The Barclays EUR Corporate Bond ex-Financials Index measures the performance of fixed-rate investment-grade euro-denominated corporate bonds from industrials and utilities corporations issued in the eurobond and eurozone markets irrespective of issuing country. Bonds with equity-type features as well as floating-rate notes and private placements are excluded. Eligible bonds must have a minimum time to maturity of one year and a minimum outstanding of EUR 300 million. The relatively low minimum outstanding allows a broad geographical diversification in terms of issuers. There is no limit on the number of bonds eligible for the index. The distribution by sector is roughly 80% in industrials and 20% in utilities. Bonds are priced daily by Barclays traders or third-party vendors. Analytical values are calculated daily on bid prices as of 16:15 London time. The index is rebalanced monthly on the last business day of the month. Income arising from coupon and redemptions is held in the index as noninvested cash until rebalancing, when it is then reinvested in the index.


IShares uses physical replication to track the performance of the Barclays EUR Corporate Bond ex-Financials Index. This is a euro-denominated ETF that distributes dividends on a semiannual basis, with historical data showing a January-July payment pattern. IShares uses stratified sampling to construct the fund. The index is broken down into sections, each representing key risk factors, such as duration, currency, country, rating, and sector. The managers then choose bonds included in the index that mimic the risk profile of each section. The aggregate result is a portfolio that represents the index's overall risk profile, while allowing the ETF manager to avoid purchasing bonds that suffer from illiquidity. According to our research, the extent of sampling for this ETF has tended to be very limited. The ETF regularly holds a similar number of components as the index. IShares engages in securities with the holdings of the ETF. BlackRock acts as investment manager on behalf of iShares. The ETF can lend out up to 100% of net asset value. The average on loan for this ETF in the 12 months to the end of March 2016 was 7.9% for a return of 2 basis points. Lending operations are backed by taking UCITS-approved collateral greater than the loan value and by revaluing loans and collateral on a daily basis. The collateral is held in a ringfenced account by a third-party custodian. The degree of overcollateralisation is a function of the assets provided as collateral but typically ranges from 102.5% to 112%. Lending revenue is split 62.5/37.5 between the ETF and BlackRock, respectively.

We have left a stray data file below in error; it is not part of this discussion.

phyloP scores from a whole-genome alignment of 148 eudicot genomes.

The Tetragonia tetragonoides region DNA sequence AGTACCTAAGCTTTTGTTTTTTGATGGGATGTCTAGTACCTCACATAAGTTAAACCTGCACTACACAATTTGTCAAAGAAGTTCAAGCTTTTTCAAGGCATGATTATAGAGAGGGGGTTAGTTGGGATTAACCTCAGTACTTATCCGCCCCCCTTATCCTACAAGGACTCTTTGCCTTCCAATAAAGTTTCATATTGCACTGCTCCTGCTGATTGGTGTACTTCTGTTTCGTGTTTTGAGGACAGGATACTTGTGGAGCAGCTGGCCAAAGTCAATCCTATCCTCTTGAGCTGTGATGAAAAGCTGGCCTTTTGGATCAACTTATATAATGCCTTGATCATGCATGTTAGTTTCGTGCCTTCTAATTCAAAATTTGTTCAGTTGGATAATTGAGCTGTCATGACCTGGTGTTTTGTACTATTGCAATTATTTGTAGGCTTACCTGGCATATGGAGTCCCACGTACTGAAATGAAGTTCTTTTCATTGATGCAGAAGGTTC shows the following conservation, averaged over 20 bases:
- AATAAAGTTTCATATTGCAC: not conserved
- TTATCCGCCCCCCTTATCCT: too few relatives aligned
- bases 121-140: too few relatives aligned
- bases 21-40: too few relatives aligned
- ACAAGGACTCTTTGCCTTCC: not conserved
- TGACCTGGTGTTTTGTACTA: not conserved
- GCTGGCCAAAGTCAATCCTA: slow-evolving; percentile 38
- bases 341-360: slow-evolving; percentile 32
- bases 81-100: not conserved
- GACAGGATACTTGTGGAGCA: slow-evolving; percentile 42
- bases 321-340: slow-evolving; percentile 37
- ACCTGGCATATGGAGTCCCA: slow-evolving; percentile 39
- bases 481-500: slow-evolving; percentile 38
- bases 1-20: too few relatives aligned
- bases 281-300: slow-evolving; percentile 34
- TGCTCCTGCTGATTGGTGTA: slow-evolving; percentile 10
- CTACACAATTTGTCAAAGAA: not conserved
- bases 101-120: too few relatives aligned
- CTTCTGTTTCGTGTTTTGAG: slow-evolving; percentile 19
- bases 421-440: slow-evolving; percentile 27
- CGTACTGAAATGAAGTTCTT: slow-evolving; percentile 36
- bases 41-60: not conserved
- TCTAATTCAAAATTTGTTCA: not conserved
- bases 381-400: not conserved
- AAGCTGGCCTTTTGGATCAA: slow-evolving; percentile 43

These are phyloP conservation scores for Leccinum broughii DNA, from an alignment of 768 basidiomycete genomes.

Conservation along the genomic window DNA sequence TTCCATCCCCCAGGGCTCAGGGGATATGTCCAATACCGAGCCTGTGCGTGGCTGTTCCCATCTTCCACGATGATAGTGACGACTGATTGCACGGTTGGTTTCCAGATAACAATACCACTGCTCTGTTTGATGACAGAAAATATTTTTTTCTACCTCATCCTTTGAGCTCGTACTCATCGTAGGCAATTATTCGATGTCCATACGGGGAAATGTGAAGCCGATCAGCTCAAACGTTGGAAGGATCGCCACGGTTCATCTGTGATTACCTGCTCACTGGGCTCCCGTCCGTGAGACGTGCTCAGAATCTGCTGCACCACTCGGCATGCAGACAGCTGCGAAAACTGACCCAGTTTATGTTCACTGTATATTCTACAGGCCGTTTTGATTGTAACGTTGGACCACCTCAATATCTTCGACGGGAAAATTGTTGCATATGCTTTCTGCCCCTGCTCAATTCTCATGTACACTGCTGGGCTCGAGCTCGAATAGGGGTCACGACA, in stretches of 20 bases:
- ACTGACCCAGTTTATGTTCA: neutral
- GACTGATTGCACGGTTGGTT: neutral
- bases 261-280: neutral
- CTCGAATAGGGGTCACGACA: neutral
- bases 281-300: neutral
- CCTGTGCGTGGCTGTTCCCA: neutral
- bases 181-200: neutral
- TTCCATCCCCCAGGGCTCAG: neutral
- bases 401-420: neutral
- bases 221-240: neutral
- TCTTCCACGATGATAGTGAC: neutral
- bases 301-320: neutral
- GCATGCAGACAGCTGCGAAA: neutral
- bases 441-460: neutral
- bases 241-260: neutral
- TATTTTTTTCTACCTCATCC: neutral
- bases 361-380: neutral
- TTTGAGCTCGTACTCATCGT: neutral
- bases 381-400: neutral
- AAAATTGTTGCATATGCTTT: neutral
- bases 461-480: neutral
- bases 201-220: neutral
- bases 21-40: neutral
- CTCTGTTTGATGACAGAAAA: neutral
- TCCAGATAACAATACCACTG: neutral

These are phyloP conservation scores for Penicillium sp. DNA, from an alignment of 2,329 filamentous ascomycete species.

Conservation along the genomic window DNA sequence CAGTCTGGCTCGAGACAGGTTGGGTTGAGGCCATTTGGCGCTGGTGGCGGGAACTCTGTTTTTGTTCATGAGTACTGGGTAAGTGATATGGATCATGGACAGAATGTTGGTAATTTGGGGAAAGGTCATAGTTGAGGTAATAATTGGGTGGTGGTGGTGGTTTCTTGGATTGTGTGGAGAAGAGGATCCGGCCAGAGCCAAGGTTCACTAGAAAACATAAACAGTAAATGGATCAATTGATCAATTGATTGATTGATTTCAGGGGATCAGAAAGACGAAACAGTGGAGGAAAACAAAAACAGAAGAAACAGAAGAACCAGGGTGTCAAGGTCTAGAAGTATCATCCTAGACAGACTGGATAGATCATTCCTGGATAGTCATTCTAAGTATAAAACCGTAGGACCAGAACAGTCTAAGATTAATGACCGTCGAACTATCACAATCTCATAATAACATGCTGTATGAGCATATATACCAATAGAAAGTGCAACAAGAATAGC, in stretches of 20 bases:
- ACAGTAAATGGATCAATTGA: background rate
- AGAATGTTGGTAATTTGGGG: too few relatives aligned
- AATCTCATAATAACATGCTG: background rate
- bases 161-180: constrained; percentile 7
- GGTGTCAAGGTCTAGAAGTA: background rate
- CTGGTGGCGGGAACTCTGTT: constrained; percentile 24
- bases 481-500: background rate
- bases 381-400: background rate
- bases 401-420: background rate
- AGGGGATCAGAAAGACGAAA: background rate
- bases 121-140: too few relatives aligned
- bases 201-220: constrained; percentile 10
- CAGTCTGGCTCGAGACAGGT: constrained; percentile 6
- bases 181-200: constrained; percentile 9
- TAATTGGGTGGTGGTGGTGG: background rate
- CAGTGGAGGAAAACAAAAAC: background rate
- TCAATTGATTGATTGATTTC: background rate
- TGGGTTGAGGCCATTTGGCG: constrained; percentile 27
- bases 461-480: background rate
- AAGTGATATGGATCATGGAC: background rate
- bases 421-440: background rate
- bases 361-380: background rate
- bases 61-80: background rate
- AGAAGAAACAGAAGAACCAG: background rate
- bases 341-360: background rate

The annual ongoing charge is 0.20%. This is average for ETFs offering exposure to the euro-denominated nonfinancial corporate-bond market. Additional costs potentially borne by investors and not included in the ongoing charge include bid-offer spreads and brokerage fees when buy/sell orders are placed for ETF shares. There are also rebalancing costs whenever the index changes composition.


This iShares ETF is the clear market leader in this particular segment as measured in terms of assets under management.

ETFs from other providers offering this sector-delimited corporate-bond exposure track liquid corporate-bond indexes. However, there are variations in the eligibility criteria, even between indexes from the same provider. In general terms, there seems to be a trade-off between liquidity and yield, meaning that indexes applying tight criteria may miss out on yield but would probably be less volatile at times of market stress.

Among these funds, the two with a decent level of assets under management level are Deka iBoxx EUR Liquid Non-Financials Diversified ETF (physical; ongoing charge 0.20%) and Lyxor Euro Corporate Bond ex Financials ETF (synthetic; 0.20%). These ETFs track an iBoxx index that restricts its basket to just 20 components, identified as representatives of the most liquid segment of the nonfinancial segment of the euro-denominated corporate-bond market. The Deka ETF is domiciled in Germany, so it may offer certain tax efficiencies for German investors.

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Über den Autor

Jose Garcia Zarate  ist Senior ETF Analyst bei Morningstar